In my mind, I think of Oil as a mix between Python and shell, with some elements of Ruby and JS (blocks, function literals, etc.)


I love what you're doing with Oil! Looking forward to trying the interactive version in the future :)

And yes, network effects are so important—your C++ example is spot on. One recent example that comes to mind is the adoption from python2 to python3, showing just how big a barrier those network effects are to adopting something incompatible.


Thanks! I'm writing a blog post now about how I got the majority of bash-completion running, so I'm now using OSH myself. This is the biggest milestone in a long time!

It exposed the slowness issue though. I have a plan for that, but it's a bunch of work.

It will help me if people try it and give feedback -- I'll give details in the post.

I definitely agree about Python 2/3. I think you basically can't overestimate the amount of inertia a popular language has. I'm sure there will be patches floating around for Python 2 for a long time after the core team stops maintaining it next year.

Another example is all the compile-to-JS languages. I think TypeScript is the most popular in part because its transition path is the easiest, i.e. it's a superset of JS.


That’s awesome! I’d love to try it; details in an upcoming blog post?

how's oil going? I haven't looked into it in about a year or so, but it seemed like a cool project

There will be a big status update in a few days here: http://www.oilshell.org/blog/

Or you can subscribe in one of these places :)

https://www.reddit.com/r/oilshell

https://twitter.com/oilshellblog


> How many times do we search for "if statement bash" or "function bash" because the if and function syntax isn't modern and isn't easy to remember?

The number of times I've used a for loop in shell is roughly equal to the number of times I've had to look up how to use a for loop in shell. Relatedly, I generally switch to Ruby when my scripts get complex enough to require control flow.


For some tasks I find myself writing my scripts in bash with a bunch of python herefiles. Bash is pretty straight forward when it comes to text stream processing and tool integration but for anything more the herefiles are a good way to avoid figuring out bash control flow and messing with list delimiters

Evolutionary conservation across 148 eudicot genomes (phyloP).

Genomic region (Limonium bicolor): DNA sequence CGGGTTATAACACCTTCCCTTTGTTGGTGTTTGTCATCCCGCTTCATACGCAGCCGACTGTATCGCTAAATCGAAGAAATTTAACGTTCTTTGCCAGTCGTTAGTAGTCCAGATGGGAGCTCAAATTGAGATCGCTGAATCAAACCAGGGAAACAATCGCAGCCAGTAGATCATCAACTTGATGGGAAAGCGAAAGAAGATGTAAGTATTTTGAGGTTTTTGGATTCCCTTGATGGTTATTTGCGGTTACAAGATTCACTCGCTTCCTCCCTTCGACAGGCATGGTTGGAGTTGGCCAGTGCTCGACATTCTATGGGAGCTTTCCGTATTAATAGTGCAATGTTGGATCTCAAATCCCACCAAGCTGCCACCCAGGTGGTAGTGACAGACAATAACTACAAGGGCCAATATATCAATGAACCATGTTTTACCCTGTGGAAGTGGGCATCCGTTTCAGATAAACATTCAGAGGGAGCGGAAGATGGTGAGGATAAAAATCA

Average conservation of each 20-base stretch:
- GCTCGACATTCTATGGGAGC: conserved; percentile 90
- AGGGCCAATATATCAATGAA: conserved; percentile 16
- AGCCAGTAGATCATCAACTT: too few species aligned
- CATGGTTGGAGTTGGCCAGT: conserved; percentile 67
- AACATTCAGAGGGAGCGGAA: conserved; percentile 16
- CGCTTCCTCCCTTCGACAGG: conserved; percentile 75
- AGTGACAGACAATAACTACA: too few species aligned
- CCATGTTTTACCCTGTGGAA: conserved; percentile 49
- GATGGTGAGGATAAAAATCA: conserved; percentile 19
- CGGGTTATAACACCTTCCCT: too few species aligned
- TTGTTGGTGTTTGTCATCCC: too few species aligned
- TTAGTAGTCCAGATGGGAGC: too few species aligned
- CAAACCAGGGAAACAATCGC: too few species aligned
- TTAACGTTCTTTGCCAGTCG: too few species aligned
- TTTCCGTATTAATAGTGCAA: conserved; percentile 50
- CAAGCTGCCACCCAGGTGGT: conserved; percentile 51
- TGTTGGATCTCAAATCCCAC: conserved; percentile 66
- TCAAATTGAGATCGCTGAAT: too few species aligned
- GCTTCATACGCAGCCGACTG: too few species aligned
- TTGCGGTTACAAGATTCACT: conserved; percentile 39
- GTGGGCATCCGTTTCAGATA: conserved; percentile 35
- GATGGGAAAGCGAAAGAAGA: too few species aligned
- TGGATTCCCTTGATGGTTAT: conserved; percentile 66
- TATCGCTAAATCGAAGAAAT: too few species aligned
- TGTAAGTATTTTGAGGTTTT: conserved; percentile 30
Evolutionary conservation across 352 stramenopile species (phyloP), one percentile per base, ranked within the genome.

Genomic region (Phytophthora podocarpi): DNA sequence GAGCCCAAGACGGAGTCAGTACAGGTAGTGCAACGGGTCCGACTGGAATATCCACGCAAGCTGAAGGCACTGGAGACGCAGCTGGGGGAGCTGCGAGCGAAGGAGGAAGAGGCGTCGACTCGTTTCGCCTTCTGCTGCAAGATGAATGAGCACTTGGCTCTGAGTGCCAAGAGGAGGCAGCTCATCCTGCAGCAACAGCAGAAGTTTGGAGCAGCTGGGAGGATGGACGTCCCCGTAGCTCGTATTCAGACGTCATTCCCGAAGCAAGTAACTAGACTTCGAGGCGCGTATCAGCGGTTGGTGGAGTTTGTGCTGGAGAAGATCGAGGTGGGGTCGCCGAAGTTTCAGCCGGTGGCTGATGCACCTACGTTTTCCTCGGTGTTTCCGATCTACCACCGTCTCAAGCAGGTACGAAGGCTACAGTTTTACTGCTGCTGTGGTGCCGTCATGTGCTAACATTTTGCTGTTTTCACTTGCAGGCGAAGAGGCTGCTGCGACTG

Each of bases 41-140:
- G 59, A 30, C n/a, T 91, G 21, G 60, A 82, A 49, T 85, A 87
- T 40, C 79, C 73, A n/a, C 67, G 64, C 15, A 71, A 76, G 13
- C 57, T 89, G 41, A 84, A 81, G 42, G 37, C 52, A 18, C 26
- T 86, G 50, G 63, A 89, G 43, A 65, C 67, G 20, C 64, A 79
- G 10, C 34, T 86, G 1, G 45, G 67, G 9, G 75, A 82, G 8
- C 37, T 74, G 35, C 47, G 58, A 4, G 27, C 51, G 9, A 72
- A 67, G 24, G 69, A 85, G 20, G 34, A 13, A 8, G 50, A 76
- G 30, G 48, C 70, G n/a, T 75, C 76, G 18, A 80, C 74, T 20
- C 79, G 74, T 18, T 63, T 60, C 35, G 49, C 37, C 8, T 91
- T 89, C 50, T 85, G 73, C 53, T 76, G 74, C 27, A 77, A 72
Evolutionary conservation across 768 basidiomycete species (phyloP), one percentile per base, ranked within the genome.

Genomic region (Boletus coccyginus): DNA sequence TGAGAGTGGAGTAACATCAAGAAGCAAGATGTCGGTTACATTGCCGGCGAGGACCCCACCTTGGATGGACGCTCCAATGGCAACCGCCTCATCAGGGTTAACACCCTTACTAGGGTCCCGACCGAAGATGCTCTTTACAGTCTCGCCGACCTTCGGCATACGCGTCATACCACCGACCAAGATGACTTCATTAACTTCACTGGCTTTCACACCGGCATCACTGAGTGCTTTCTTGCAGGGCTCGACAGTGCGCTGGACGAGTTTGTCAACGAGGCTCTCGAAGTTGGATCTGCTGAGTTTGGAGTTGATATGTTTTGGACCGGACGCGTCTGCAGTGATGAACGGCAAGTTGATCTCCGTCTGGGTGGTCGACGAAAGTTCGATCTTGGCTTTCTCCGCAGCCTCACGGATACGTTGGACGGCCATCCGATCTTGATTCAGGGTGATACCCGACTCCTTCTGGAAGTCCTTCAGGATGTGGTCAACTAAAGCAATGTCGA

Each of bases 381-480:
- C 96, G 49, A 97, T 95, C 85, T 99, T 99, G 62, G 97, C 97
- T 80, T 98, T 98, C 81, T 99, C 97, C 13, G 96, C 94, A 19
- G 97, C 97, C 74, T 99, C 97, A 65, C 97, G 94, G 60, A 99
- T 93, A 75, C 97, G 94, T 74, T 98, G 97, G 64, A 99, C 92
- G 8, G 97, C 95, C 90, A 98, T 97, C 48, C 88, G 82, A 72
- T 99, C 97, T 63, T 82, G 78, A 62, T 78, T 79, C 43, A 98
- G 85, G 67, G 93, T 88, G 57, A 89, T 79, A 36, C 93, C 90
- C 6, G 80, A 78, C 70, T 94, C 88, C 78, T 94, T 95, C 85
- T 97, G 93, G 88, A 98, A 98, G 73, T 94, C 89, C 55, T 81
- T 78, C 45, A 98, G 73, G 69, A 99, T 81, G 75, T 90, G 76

Agreed, I always feel like there is so much great shell-related code scattered all over people's dotfiles and we could all benefit from a kind of modernization you and the parent are mentioning.

This is my attempt so solve a small personal pain point in the shell while trying to keep track of various commands: https://github.com/bonidjukic/aka

It definitely comes nothing close to the Z.lua, but the enjoyment generated from getting to write the thing which optimizes even the tiniest parts of your daily tasks is quite wonderful.


If you're using bash, there's a usable help builtin.

    help
    help if
    help function
etc.

Oh right, I forgot lua! I love lua and would enjoy that shell (and the metaprogramming available makes it much easier to let unknown commands call programs, which I've tried once).

But I expect for adoption it'll need to be a more widely-used langauge


#!/bin/env/poplang

That is the fundamental idea behind powershell. PS accesses the .NET world kinda like that. Many people love it. I would want one similar for JS and mainly fixated on the linux world (but works in Windows). Whereas PS works in Linux, I would say .NET isn't a great target for the linux audience.

I code a crapload of PowerShell and I've come to hate it. It's the most inconsistent language I've ever used, and the docs always bury the lede about the format of the returned object-stream, leaving me grasping to find the types and properties of everything where more text-oriented consoles would be far more wsiwyg.

Yeah, it's a great idea but terribly executed.

They could have just used F# as the new shell language, the interpreter already exists, the syntax is clean and concise, etc.


I joked about this years ago. I'm not a Javascript fan, so really, I lamented that in a few years time, someone would make a CoffeeScript REPL[1] with built-in functions mirroring the Linux shell[2]. Call it jssh or sh.js.

Just a few days ago, I saw a shell interpreter that had a method for bouncing in and out of Python with ease.[3] I'm sure the Javascript version isn't long behind.

[1] https://coffeescript.org/#overview

[2] https://www.npmjs.com/package/shelljs

[3] https://xon.sh/tutorial.html#python-mode-vs-subprocess-mode


> What if, instead of having to remember bash’s for loop syntax (or xargs), you could just write .map() and iterate over lines/execute commands that way?

But you can! The dot is spelled '|' of course, and 'map' for historical reason is called 'xarg'. There is no real lambda syntax nor closures though, everything is stringly typed.


Check out xonsh. I haven’t used it but it’s supposed to be a python/bash hybrid shell.

Xonsh is good, I’ve used it for a bit. I loved customizing but in the end I found the reliance on prompt toolkit unfortunate. It’s significantly slower than fish for example. Trying to hook into how search and similar stuff works is really hard — you end up having to hook into xonsh and then into prompt toolkit, and a lot of the source feels like it was cobbled together with a bunch of libraries.